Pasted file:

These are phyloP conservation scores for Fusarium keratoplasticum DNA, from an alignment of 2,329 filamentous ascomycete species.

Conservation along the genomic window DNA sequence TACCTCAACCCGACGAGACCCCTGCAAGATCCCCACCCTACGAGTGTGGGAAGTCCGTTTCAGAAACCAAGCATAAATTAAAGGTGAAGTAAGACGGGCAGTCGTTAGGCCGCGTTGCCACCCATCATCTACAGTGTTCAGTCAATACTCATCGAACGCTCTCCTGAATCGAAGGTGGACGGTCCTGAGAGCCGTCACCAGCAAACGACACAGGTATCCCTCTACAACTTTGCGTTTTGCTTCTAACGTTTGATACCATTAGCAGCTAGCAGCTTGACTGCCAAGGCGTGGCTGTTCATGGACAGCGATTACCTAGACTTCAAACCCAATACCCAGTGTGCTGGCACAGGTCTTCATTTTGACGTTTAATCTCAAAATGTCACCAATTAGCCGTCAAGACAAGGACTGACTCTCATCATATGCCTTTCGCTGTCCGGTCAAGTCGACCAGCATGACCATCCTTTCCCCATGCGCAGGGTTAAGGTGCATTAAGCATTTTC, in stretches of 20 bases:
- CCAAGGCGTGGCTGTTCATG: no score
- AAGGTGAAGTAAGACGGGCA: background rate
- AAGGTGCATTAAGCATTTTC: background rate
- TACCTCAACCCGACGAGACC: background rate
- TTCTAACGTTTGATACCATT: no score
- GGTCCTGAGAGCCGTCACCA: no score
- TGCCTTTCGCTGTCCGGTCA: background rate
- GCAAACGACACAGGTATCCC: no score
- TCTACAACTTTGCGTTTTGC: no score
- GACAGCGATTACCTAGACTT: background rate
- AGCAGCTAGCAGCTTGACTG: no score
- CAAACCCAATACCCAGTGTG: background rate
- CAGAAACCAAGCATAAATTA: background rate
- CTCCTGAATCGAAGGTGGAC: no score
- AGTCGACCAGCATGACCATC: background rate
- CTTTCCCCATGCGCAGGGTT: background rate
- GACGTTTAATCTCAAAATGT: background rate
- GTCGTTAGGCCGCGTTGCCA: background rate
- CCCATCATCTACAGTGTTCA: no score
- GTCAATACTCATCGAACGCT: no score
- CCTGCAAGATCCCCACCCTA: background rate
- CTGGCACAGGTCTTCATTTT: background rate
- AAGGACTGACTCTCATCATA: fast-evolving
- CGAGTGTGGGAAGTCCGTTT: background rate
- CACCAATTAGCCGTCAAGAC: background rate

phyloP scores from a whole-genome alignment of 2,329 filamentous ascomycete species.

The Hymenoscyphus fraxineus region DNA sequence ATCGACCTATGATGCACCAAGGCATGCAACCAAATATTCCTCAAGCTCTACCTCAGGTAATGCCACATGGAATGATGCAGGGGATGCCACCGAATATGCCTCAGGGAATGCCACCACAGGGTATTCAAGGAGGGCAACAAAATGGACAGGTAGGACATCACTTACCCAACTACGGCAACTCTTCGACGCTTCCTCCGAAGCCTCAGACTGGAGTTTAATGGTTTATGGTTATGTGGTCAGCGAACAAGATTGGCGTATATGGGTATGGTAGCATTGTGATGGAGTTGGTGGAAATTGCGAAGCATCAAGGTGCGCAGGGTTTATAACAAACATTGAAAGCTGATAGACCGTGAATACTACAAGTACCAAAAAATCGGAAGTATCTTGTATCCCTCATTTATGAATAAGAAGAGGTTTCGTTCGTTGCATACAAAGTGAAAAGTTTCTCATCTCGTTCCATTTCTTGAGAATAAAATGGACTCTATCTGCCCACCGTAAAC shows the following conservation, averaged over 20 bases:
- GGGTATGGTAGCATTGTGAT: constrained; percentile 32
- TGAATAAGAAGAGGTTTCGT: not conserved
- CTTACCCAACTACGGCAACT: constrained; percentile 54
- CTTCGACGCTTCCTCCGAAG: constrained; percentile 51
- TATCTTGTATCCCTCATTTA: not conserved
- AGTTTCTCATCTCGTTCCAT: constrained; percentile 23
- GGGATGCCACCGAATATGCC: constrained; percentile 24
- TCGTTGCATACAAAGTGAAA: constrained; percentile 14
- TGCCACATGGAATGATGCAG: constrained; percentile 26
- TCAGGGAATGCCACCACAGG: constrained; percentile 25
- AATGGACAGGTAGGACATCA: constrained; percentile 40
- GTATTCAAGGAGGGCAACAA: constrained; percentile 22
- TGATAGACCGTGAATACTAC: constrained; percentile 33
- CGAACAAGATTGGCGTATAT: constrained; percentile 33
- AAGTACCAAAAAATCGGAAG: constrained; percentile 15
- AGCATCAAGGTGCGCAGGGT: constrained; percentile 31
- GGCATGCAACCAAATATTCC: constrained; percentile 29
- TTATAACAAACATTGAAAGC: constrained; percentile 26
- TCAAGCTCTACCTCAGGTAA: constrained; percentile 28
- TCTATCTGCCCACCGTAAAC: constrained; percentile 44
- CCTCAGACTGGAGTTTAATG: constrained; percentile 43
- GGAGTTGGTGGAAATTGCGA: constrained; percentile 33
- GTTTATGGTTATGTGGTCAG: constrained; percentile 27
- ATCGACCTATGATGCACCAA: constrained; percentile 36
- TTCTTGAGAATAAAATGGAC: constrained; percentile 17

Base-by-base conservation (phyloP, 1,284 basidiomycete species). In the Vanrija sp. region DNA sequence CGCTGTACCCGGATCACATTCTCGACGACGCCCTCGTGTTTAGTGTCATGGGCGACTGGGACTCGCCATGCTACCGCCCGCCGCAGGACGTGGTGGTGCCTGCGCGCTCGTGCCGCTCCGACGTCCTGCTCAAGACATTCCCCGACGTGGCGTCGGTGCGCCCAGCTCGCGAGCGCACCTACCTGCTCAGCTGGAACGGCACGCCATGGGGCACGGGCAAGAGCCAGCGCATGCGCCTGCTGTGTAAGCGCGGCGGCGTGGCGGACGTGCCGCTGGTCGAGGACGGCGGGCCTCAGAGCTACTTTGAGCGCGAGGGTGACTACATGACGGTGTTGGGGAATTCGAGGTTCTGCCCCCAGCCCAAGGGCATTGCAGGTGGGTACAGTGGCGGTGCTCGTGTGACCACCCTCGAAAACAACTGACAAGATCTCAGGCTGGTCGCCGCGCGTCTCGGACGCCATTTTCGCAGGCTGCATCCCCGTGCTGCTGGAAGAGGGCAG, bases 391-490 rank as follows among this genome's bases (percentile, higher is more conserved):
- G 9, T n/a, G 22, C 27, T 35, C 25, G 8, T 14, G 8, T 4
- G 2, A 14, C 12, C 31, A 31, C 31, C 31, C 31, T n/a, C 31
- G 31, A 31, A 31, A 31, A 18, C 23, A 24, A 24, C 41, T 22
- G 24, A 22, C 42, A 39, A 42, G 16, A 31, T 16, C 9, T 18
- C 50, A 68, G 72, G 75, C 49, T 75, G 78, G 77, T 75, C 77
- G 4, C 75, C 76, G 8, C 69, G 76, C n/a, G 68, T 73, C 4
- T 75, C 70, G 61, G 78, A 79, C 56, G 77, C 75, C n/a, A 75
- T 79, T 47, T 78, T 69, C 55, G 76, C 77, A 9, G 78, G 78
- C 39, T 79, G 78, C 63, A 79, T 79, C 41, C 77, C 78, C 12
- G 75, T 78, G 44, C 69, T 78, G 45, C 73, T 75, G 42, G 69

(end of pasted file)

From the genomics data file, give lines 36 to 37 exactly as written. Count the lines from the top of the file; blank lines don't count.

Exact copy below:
- GGGATGCCACCGAATATGCC: constrained; percentile 24
- TCGTTGCATACAAAGTGAAA: constrained; percentile 14